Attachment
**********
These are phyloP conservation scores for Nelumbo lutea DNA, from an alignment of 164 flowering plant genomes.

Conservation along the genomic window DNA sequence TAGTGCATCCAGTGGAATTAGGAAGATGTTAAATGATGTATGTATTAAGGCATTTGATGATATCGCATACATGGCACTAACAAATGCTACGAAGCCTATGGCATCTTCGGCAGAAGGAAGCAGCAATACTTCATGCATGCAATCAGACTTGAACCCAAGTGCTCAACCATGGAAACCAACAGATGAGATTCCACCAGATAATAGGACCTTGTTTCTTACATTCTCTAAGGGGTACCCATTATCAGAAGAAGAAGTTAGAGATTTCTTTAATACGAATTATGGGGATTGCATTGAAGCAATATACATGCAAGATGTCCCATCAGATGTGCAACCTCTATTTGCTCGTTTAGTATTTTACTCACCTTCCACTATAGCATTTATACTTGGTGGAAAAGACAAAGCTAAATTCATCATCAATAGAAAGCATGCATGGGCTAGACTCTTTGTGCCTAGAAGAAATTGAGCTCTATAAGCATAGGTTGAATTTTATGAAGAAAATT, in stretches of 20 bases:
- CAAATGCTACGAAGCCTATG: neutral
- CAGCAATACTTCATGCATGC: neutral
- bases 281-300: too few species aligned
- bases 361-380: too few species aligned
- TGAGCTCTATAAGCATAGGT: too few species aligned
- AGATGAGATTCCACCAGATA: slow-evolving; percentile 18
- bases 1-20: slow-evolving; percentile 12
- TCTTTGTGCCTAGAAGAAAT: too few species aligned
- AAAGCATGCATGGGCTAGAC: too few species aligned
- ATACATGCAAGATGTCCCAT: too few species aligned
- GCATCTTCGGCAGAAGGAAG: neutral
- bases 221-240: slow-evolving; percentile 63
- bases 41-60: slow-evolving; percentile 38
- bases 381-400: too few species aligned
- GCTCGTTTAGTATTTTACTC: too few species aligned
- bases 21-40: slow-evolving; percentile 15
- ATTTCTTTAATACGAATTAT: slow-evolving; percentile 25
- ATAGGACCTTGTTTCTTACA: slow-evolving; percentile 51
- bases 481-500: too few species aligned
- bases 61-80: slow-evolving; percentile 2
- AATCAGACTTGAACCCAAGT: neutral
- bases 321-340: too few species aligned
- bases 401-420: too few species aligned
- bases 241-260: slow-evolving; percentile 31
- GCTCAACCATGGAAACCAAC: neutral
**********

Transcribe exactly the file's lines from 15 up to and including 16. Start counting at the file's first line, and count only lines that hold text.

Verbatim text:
- bases 41-60: slow-evolving; percentile 38
- bases 381-400: too few species aligned